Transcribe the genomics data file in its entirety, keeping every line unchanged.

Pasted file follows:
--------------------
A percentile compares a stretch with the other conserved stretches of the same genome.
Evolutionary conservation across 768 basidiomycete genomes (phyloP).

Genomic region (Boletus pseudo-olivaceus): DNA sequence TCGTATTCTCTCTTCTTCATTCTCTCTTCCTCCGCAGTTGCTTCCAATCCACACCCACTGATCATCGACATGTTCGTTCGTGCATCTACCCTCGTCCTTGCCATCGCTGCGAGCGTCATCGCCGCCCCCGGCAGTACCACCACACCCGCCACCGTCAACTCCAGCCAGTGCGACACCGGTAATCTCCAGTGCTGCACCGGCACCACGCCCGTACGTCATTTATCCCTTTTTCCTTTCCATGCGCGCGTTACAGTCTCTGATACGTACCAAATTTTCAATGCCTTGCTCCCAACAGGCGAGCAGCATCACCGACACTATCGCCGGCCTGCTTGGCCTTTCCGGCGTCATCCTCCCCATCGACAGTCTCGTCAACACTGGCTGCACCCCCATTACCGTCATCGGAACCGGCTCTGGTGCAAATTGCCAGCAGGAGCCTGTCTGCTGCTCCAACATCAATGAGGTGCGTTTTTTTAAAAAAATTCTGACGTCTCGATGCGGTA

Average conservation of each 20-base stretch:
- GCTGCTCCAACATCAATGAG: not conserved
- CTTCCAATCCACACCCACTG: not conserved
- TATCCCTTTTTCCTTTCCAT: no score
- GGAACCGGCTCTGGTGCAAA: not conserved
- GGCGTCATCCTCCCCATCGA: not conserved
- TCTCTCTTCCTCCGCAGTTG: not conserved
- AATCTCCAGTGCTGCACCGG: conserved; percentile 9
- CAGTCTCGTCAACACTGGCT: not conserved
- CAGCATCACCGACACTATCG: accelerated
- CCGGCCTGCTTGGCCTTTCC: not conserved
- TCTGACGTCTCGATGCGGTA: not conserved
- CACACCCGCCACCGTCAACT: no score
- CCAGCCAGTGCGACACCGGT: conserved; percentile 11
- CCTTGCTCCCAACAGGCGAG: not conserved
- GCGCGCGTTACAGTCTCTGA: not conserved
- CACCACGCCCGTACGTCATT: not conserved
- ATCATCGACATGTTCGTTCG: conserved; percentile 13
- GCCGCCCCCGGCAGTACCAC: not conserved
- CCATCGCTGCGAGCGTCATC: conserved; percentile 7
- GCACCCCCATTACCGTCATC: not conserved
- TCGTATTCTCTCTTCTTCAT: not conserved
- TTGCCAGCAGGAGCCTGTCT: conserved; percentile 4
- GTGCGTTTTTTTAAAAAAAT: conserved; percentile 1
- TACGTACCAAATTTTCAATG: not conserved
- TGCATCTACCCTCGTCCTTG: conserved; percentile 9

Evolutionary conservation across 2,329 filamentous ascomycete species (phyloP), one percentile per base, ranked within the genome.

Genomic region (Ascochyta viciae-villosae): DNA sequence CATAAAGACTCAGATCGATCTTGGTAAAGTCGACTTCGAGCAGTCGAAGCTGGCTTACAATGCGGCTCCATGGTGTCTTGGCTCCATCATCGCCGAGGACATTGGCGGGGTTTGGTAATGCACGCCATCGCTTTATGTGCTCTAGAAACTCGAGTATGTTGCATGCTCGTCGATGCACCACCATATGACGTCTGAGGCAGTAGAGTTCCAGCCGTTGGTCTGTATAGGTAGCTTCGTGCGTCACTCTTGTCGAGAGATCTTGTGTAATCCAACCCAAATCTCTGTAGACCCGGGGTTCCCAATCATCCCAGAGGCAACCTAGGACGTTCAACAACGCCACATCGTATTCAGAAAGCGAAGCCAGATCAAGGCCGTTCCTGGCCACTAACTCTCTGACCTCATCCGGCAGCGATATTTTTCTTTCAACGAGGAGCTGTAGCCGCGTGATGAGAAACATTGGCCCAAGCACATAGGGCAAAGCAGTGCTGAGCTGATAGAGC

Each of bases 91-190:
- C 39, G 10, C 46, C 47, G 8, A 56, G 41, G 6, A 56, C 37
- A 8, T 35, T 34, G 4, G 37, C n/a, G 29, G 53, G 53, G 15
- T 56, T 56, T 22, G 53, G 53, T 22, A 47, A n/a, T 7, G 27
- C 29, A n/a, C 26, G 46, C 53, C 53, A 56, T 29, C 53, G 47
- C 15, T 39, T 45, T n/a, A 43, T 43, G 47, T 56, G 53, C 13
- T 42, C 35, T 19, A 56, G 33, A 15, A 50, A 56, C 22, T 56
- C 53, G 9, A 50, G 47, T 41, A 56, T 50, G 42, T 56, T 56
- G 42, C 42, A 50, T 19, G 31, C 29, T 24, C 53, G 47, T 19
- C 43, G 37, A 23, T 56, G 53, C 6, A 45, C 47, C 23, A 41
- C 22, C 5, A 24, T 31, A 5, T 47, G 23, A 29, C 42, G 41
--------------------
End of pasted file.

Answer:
A percentile compares a stretch with the other conserved stretches of the same genome.
Evolutionary conservation across 768 basidiomycete genomes (phyloP).

Genomic region (Boletus pseudo-olivaceus): DNA sequence TCGTATTCTCTCTTCTTCATTCTCTCTTCCTCCGCAGTTGCTTCCAATCCACACCCACTGATCATCGACATGTTCGTTCGTGCATCTACCCTCGTCCTTGCCATCGCTGCGAGCGTCATCGCCGCCCCCGGCAGTACCACCACACCCGCCACCGTCAACTCCAGCCAGTGCGACACCGGTAATCTCCAGTGCTGCACCGGCACCACGCCCGTACGTCATTTATCCCTTTTTCCTTTCCATGCGCGCGTTACAGTCTCTGATACGTACCAAATTTTCAATGCCTTGCTCCCAACAGGCGAGCAGCATCACCGACACTATCGCCGGCCTGCTTGGCCTTTCCGGCGTCATCCTCCCCATCGACAGTCTCGTCAACACTGGCTGCACCCCCATTACCGTCATCGGAACCGGCTCTGGTGCAAATTGCCAGCAGGAGCCTGTCTGCTGCTCCAACATCAATGAGGTGCGTTTTTTTAAAAAAATTCTGACGTCTCGATGCGGTA

Average conservation of each 20-base stretch:
- GCTGCTCCAACATCAATGAG: not conserved
- CTTCCAATCCACACCCACTG: not conserved
- TATCCCTTTTTCCTTTCCAT: no score
- GGAACCGGCTCTGGTGCAAA: not conserved
- GGCGTCATCCTCCCCATCGA: not conserved
- TCTCTCTTCCTCCGCAGTTG: not conserved
- AATCTCCAGTGCTGCACCGG: conserved; percentile 9
- CAGTCTCGTCAACACTGGCT: not conserved
- CAGCATCACCGACACTATCG: accelerated
- CCGGCCTGCTTGGCCTTTCC: not conserved
- TCTGACGTCTCGATGCGGTA: not conserved
- CACACCCGCCACCGTCAACT: no score
- CCAGCCAGTGCGACACCGGT: conserved; percentile 11
- CCTTGCTCCCAACAGGCGAG: not conserved
- GCGCGCGTTACAGTCTCTGA: not conserved
- CACCACGCCCGTACGTCATT: not conserved
- ATCATCGACATGTTCGTTCG: conserved; percentile 13
- GCCGCCCCCGGCAGTACCAC: not conserved
- CCATCGCTGCGAGCGTCATC: conserved; percentile 7
- GCACCCCCATTACCGTCATC: not conserved
- TCGTATTCTCTCTTCTTCAT: not conserved
- TTGCCAGCAGGAGCCTGTCT: conserved; percentile 4
- GTGCGTTTTTTTAAAAAAAT: conserved; percentile 1
- TACGTACCAAATTTTCAATG: not conserved
- TGCATCTACCCTCGTCCTTG: conserved; percentile 9

Evolutionary conservation across 2,329 filamentous ascomycete species (phyloP), one percentile per base, ranked within the genome.

Genomic region (Ascochyta viciae-villosae): DNA sequence CATAAAGACTCAGATCGATCTTGGTAAAGTCGACTTCGAGCAGTCGAAGCTGGCTTACAATGCGGCTCCATGGTGTCTTGGCTCCATCATCGCCGAGGACATTGGCGGGGTTTGGTAATGCACGCCATCGCTTTATGTGCTCTAGAAACTCGAGTATGTTGCATGCTCGTCGATGCACCACCATATGACGTCTGAGGCAGTAGAGTTCCAGCCGTTGGTCTGTATAGGTAGCTTCGTGCGTCACTCTTGTCGAGAGATCTTGTGTAATCCAACCCAAATCTCTGTAGACCCGGGGTTCCCAATCATCCCAGAGGCAACCTAGGACGTTCAACAACGCCACATCGTATTCAGAAAGCGAAGCCAGATCAAGGCCGTTCCTGGCCACTAACTCTCTGACCTCATCCGGCAGCGATATTTTTCTTTCAACGAGGAGCTGTAGCCGCGTGATGAGAAACATTGGCCCAAGCACATAGGGCAAAGCAGTGCTGAGCTGATAGAGC

Each of bases 91-190:
- C 39, G 10, C 46, C 47, G 8, A 56, G 41, G 6, A 56, C 37
- A 8, T 35, T 34, G 4, G 37, C n/a, G 29, G 53, G 53, G 15
- T 56, T 56, T 22, G 53, G 53, T 22, A 47, A n/a, T 7, G 27
- C 29, A n/a, C 26, G 46, C 53, C 53, A 56, T 29, C 53, G 47
- C 15, T 39, T 45, T n/a, A 43, T 43, G 47, T 56, G 53, C 13
- T 42, C 35, T 19, A 56, G 33, A 15, A 50, A 56, C 22, T 56
- C 53, G 9, A 50, G 47, T 41, A 56, T 50, G 42, T 56, T 56
- G 42, C 42, A 50, T 19, G 31, C 29, T 24, C 53, G 47, T 19
- C 43, G 37, A 23, T 56, G 53, C 6, A 45, C 47, C 23, A 41
- C 22, C 5, A 24, T 31, A 5, T 47, G 23, A 29, C 42, G 41